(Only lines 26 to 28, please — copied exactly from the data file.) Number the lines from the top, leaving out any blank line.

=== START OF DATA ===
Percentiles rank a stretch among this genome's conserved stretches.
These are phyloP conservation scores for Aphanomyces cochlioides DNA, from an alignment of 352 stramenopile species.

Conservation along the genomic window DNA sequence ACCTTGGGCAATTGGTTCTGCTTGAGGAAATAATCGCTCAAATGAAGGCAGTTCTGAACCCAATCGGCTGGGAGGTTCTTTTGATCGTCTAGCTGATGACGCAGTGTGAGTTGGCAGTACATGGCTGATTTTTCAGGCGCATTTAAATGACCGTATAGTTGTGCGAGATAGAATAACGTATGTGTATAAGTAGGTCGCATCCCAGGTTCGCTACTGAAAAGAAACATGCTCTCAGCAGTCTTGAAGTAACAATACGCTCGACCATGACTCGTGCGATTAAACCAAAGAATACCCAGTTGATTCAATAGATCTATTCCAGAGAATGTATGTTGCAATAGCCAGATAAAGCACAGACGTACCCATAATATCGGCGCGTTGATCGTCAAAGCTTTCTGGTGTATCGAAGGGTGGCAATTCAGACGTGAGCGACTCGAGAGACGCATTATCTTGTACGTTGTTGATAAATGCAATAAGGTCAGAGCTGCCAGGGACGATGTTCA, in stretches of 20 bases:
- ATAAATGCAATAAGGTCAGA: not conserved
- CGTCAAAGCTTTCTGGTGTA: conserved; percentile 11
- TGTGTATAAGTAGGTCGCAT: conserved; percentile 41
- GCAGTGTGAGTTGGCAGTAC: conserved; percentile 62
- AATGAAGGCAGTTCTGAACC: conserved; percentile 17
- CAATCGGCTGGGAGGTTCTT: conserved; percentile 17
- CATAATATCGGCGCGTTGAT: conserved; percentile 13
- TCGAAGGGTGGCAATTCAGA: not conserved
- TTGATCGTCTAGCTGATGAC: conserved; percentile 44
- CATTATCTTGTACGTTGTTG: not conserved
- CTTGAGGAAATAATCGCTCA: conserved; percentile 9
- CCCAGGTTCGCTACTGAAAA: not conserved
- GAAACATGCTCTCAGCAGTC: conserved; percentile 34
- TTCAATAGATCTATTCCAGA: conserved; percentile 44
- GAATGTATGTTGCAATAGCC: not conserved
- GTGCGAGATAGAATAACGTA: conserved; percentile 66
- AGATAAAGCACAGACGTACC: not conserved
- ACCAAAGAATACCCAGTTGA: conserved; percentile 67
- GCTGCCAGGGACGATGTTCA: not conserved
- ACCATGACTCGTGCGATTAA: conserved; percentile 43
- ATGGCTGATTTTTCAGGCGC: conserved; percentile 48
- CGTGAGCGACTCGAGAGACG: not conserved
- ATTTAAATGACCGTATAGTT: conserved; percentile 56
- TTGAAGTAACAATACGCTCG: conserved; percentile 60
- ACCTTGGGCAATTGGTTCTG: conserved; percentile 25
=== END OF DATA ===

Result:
- ATTTAAATGACCGTATAGTT: conserved; percentile 56
- TTGAAGTAACAATACGCTCG: conserved; percentile 60
- ACCTTGGGCAATTGGTTCTG: conserved; percentile 25